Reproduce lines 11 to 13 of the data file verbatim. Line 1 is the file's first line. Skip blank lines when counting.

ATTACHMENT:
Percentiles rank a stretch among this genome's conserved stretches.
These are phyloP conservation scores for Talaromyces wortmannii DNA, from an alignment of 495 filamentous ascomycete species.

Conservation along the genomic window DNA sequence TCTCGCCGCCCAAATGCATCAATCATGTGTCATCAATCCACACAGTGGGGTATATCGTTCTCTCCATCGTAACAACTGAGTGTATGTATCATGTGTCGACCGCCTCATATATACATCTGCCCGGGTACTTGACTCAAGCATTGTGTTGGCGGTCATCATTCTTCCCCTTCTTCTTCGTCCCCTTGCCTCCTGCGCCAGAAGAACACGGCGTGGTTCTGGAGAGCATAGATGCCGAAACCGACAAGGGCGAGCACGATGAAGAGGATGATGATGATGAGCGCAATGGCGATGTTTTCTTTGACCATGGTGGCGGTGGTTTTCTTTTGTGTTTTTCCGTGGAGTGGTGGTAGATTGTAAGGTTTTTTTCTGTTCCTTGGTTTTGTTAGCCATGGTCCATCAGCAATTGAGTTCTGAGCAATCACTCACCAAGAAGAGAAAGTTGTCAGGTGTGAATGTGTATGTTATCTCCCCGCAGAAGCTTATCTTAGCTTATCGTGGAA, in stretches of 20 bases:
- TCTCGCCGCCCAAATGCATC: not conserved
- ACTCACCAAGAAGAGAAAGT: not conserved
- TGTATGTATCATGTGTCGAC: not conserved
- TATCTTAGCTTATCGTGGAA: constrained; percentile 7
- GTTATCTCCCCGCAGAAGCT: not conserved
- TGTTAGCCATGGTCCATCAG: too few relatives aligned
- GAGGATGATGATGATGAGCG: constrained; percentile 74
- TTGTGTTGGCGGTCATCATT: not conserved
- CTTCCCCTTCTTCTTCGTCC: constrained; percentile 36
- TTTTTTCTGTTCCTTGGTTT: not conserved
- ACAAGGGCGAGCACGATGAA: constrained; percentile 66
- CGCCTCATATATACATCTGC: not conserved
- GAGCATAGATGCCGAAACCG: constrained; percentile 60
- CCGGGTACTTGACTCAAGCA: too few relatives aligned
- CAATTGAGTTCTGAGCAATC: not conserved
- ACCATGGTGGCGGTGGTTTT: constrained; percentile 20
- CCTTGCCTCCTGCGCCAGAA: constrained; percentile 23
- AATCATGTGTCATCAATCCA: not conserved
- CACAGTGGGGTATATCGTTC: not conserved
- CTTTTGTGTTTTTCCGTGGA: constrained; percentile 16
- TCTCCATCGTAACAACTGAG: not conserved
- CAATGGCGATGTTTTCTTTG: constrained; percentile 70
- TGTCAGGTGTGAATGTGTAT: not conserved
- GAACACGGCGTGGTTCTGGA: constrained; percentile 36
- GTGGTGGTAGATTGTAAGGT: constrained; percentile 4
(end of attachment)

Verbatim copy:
- TTGTGTTGGCGGTCATCATT: not conserved
- CTTCCCCTTCTTCTTCGTCC: constrained; percentile 36
- TTTTTTCTGTTCCTTGGTTT: not conserved